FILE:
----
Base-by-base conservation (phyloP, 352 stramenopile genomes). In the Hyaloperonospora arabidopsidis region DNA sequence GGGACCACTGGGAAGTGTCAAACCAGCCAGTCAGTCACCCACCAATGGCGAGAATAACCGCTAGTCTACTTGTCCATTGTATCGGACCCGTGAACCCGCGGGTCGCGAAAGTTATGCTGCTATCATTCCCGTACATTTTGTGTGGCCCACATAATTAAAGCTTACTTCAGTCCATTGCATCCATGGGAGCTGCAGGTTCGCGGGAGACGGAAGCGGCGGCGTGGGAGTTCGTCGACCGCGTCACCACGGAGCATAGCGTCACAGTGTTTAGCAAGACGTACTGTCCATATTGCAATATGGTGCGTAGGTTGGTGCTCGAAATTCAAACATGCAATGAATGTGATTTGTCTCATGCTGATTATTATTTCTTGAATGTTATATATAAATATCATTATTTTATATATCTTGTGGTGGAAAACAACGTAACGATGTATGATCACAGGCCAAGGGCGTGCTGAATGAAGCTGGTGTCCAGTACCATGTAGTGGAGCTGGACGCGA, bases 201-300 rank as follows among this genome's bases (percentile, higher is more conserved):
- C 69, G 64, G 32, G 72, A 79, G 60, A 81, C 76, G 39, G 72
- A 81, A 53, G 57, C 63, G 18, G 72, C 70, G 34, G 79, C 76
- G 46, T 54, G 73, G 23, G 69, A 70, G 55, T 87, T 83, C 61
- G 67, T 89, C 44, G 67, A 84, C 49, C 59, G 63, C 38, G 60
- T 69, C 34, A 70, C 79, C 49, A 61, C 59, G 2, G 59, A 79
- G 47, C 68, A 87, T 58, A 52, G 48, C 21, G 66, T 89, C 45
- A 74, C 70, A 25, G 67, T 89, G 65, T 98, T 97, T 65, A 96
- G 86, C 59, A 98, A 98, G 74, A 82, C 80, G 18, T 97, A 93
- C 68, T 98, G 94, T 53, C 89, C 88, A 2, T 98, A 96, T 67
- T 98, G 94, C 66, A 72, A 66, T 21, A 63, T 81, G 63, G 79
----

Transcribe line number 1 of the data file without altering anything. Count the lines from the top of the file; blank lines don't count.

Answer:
Base-by-base conservation (phyloP, 352 stramenopile genomes). In the Hyaloperonospora arabidopsidis region DNA sequence GGGACCACTGGGAAGTGTCAAACCAGCCAGTCAGTCACCCACCAATGGCGAGAATAACCGCTAGTCTACTTGTCCATTGTATCGGACCCGTGAACCCGCGGGTCGCGAAAGTTATGCTGCTATCATTCCCGTACATTTTGTGTGGCCCACATAATTAAAGCTTACTTCAGTCCATTGCATCCATGGGAGCTGCAGGTTCGCGGGAGACGGAAGCGGCGGCGTGGGAGTTCGTCGACCGCGTCACCACGGAGCATAGCGTCACAGTGTTTAGCAAGACGTACTGTCCATATTGCAATATGGTGCGTAGGTTGGTGCTCGAAATTCAAACATGCAATGAATGTGATTTGTCTCATGCTGATTATTATTTCTTGAATGTTATATATAAATATCATTATTTTATATATCTTGTGGTGGAAAACAACGTAACGATGTATGATCACAGGCCAAGGGCGTGCTGAATGAAGCTGGTGTCCAGTACCATGTAGTGGAGCTGGACGCGA, bases 201-300 rank as follows among this genome's bases (percentile, higher is more conserved):